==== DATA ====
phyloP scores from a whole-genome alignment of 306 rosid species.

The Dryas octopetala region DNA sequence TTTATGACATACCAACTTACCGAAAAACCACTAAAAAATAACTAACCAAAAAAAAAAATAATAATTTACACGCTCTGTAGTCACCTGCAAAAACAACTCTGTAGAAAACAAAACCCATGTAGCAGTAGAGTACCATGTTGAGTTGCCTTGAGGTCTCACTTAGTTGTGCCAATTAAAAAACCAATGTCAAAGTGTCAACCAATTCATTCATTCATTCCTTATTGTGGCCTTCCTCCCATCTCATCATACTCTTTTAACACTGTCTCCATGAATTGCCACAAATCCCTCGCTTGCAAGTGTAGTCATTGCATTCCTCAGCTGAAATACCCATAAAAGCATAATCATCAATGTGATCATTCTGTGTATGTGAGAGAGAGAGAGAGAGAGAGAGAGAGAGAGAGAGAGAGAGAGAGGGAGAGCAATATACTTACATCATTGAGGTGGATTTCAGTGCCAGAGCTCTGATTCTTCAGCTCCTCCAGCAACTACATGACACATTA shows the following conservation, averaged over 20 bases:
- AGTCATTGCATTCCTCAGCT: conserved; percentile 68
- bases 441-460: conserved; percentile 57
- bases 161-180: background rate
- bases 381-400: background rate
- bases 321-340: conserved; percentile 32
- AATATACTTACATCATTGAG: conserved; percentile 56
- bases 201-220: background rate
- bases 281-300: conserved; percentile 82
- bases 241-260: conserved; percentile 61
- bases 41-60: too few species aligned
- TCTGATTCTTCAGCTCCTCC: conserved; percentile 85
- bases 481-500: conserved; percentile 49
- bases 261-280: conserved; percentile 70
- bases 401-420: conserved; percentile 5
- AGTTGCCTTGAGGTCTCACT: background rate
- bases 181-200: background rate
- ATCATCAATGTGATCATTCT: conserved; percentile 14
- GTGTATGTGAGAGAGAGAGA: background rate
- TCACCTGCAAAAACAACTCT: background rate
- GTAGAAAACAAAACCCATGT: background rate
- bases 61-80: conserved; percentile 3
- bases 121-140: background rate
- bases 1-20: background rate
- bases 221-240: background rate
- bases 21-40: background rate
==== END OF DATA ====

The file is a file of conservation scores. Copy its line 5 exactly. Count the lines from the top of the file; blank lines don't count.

- bases 161-180: background rate